Ocean County Adopts $432 Million Budget

The Ocean County Administration Building. (Photo by Jennifer Peacock)

  TOMS RIVER – The Ocean County Board of Chosen Freeholders adopted its 2019 budget, its first with Freeholder Deputy Director John Kelly helming that process.

  Kelly unveiled this $432 million budget back in February, and it passed without public comment at the Freeholders’ regular March 20 meeting.

  “What does this budget cover? It covers all the core services provided to the 600,000 people that call Ocean County home,” Kelly said. “It makes certain that our seniors, who rely on so many senior programs we have, including our nutrition program that provide daily meals, are fully funded. …It assures residents in Ocean County that they can attend Ocean County College and our vo-tech schools at an affordable price, providing them with a quality education that is the cornerstone for opportunity for good jobs and a great future.”

  The budget also funds maintenance the county’s 626 miles of roads and 259 bridges and culverts, Kelly added. It covers the everyday mundanity – filling potholes, plowing snow – to the future, such as funding stormwater management systems to keep Barnegat Bay clean.

  The budget also includes a healthy amount to fund veterans’ programs, something near and dear to Freeholder Gerry Little’s heart, Kelly said.

  The opioid addiction crises plaguing not only Ocean County but the entire state remains a primary concern for the Freeholders. The budget includes funding for law enforcement – sheriff’s department, prosecutor’s office, corrections, security, and juvenile services – to maintain public safety.

  “They are working to meet the ongoing challenges brought on by the opioid crisis,” Kelly said. “It is our commitment to help those that are affected by the addiction so that they know support and help available for them, but we also make sure our law and public safety agencies are working to reduce the crime that is linked to this crisis, so we are all safe in our homes and our neighborhoods.”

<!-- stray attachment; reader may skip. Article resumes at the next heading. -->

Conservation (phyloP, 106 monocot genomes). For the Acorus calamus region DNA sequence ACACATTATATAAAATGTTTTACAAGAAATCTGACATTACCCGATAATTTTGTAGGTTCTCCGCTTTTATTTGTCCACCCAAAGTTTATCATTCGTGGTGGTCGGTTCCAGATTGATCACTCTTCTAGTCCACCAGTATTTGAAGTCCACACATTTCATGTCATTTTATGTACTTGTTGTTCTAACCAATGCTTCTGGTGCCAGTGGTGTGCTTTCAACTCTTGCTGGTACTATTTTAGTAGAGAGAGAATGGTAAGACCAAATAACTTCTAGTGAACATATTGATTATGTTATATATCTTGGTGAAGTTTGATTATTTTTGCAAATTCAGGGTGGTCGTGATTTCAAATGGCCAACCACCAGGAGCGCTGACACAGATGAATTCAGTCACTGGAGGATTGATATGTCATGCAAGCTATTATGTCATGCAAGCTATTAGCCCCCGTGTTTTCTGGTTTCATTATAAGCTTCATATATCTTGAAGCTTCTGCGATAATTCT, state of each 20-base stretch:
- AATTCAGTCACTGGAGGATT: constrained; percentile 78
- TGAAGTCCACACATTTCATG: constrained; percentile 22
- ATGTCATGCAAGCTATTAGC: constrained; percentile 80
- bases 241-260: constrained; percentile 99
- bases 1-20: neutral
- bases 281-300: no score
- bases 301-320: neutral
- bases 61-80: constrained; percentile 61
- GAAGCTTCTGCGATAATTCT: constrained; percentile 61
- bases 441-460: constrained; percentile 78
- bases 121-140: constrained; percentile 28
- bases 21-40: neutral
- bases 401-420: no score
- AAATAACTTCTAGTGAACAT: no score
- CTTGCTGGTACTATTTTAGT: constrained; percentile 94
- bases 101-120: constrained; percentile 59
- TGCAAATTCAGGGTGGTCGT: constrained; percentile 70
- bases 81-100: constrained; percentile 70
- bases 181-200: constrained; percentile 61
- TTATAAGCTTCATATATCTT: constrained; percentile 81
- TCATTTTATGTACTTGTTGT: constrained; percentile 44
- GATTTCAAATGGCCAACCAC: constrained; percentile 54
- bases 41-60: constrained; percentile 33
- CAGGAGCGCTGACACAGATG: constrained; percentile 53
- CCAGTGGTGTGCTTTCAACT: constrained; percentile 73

So services this year are maintained as the tax rate goes down another half cent, leveling off at 34 cents per $100 of assessed valuation.

The resolution was passed unanimously by the Ocean County Board of Chosen Freeholders with only one comment. (Photo by Chris Lundy)
Photo by Chris Lundy

  The county does receive some state and federal aid, but is mostly funded through the local tax levy. This year, almost 82 percent of its operating budget – $353.1 million – will be raised by taxation, under cap at 1.89 percent over last year’s $346.5 million levy.

  The total budget is up from $416.1 million in 2018 to $432 million this year.

  Some highlights include:

  • $15.7 million for Ocean County College, an increase of $454,418
  • $19 million for Ocean County Vocational Technical School, an increase of $372,768
  • $9.3 million for a “pay as you grow” appropriation, so the county doesn’t have to go out to bond on some projects
  • $25 million for roads and bridges
  • $75 million for county departments that oversee law and public safety
  • $100,000 additional funds for the senior nutrition program

  “For years this Board of Freeholders has promised a no-surprise budget. That continues our conservative and disciplined approach to budgeting. And this year, we continue to keep our pledge,” Kelly said.

  Kelly was named liaison to the finance department, replacing long-time budget architect John C. Bartlett Jr., who died on Dec. 12, 2018.

  “It’s really a blueprint of what Ocean County is all about,” Freeholder Joseph Vicari said. The budget reflects the importance of quality of life, affordability, and the ability for every student in Ocean County to reach his or her full potential.